|Written by Charles P O'Brien|
|Sunday, 17 December 2000 00:00|
Myths about the treatment of addiction
Charles P O'Brien, A Thomas McLellan
Although addictions are chronic disorders, there is a tendency for most physicians and for the general public to perceive them as being acute conditions such as a broken leg or pneumococcal pneumonia. In this context the acute-care procedure of detoxification has been thought of as appropriate "treatment". When the patient relapses, as most do sooner or later, the treatment is regarded as a failure. However, contrary to commonly held beliefs, addiction does not end when the drug is removed from the body (detoxification) or when the acute post drug= taking illness dissipates (withdrawal). Rather, the underlying addictive disorder persists, and this persistence produces a tendency to relapse to active drug-taking. Thus, although detoxification as explained by Mattick and Hall (Jan 13, p 97)' can be successful in cleansing the person of drugs and withdrawal symptoms, detoxification does not address the underlying disorder, and thus is not adequate treatment.
As we shall discuss, addictions are similar to other chronic disorders such as arthritis, hypertension, asthma, and diabetes. Addicting drugs produce changes in brain pathways that endure long after the person stops taking them. Further, the associated medical, social, and occupational difficulties that usually develop during the course of addiction do not disappear when the patient is detoxified. These protracted brain changes and the associated personal and social difficulties put the former addict at great risk of relapse. Treatments for addiction, therefore, should be regarded as being long terra, and a "cure" is unlikely from a single course of treatment.
Is addiction a voluntary disorder?
Comparison to other medical disorders
Successful treatment leads to substantial improvement in three areas: reduction of alcohol and other drug use; increases in personal health and social functions; and reduction in threats to public health and safety. All these domains can be measured in a graded fashion with a method such as the Addiction Severity Index (ASI) 7 In the ASI, a structured interview determines the need for treatment in seven independent domains. These measurements allow us to see addiction, not as an all-or none disease, but in degrees of severity across all the areas relevant to successful treatment.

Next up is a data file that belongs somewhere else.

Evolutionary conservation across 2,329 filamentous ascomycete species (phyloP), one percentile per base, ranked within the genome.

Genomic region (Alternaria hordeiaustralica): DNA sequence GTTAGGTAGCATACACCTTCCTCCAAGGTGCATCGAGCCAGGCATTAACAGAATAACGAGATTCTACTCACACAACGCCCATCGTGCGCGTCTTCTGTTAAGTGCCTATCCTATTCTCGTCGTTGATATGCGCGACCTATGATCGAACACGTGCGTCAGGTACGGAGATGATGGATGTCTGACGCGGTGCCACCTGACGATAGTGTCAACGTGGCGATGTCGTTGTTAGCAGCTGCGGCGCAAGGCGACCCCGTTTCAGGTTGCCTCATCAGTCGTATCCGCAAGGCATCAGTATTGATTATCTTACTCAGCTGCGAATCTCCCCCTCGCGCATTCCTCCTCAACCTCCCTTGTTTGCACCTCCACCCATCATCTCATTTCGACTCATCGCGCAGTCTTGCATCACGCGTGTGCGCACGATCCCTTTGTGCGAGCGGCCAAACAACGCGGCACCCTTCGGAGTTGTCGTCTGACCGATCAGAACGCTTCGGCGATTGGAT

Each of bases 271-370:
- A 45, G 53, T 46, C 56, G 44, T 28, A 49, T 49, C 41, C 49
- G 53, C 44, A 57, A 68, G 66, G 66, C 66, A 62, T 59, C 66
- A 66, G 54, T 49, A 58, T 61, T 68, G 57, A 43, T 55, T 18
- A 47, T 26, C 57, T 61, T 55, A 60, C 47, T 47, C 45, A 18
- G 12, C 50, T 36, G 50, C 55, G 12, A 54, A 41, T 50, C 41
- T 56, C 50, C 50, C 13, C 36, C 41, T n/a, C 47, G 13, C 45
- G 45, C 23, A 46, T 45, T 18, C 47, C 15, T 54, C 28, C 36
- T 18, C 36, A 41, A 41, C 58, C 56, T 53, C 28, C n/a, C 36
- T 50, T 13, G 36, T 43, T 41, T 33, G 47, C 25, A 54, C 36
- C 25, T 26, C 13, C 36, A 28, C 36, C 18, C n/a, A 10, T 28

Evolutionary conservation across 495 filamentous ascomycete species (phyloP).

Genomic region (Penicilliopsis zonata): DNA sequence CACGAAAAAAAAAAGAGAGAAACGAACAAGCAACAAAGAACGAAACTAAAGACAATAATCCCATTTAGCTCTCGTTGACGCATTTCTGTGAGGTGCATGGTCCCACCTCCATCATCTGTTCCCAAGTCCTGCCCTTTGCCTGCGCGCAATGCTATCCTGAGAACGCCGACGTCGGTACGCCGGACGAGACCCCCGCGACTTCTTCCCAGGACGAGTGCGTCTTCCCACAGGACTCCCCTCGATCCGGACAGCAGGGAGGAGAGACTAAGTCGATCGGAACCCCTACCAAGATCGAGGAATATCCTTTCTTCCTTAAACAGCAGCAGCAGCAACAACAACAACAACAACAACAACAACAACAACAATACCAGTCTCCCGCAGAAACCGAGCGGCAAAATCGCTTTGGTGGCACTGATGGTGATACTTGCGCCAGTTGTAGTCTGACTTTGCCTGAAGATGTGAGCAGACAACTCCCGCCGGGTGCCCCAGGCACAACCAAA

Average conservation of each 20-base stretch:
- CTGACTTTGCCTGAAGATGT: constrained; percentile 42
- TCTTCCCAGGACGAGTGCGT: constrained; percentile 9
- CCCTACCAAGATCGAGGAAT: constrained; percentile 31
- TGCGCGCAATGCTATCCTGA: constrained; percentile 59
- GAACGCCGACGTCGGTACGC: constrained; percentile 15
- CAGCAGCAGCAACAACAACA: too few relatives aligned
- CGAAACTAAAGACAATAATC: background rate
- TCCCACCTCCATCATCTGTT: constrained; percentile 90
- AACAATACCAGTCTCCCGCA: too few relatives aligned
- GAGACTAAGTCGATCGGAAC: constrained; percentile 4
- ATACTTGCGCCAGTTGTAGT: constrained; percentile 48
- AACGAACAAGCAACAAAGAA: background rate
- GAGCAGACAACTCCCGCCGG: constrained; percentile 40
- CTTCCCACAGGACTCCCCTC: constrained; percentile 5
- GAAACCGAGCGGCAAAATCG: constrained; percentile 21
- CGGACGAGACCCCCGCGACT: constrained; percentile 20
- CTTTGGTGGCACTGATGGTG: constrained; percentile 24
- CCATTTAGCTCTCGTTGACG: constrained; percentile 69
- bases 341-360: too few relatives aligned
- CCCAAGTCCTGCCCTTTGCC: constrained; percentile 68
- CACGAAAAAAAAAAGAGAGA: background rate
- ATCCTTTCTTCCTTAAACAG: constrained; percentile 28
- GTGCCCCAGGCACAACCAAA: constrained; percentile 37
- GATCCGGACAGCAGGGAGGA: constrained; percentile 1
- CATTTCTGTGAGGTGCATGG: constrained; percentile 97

Success rates for treatment of addictive disorders vary according to the type of drug and the variables inherent in the population being treated, For example, prognosis is much better in opioid addicts who are professionals, such as physicians or nurses, than in individuals with poor education and no legitimate job prospects, who are addicted to the same or even lesser amounts of opioids obtained on the street and financed by crime. Figure 1 compares the ASI profiles of two patients admitted to our treatment programme. One was a resident physician who had few personal or professional difficulties except for heavy compulsive cocaine use. The other patient was a pregnant teenager, who was admitted while in premature labour induced by cocaine. The profile shows less drug use in the young woman, but in other areas shown to be important determinants of the outcome of treatment she has severe problems. The types of treatment needed by these two patients are clearly. different. Although the treatment of the physician will be challenging, his prognosis is far better than that of the young woman.
Success rates for the treatment of various addictive disorders are shown in table 1. Improvement is defined as a greater than 50% reduction on the drug-taking scale of the ASI. Another measure of the success of addiction treatment is the monetary savings that it produces. That addiction treatment is cost-effective has been shown in many studies in North America. For example, in one study in California, the benefits of alcohol and other drug treatment outweighed the cost of treatment by four to 12fold depending on the type of drug and the type of treatment.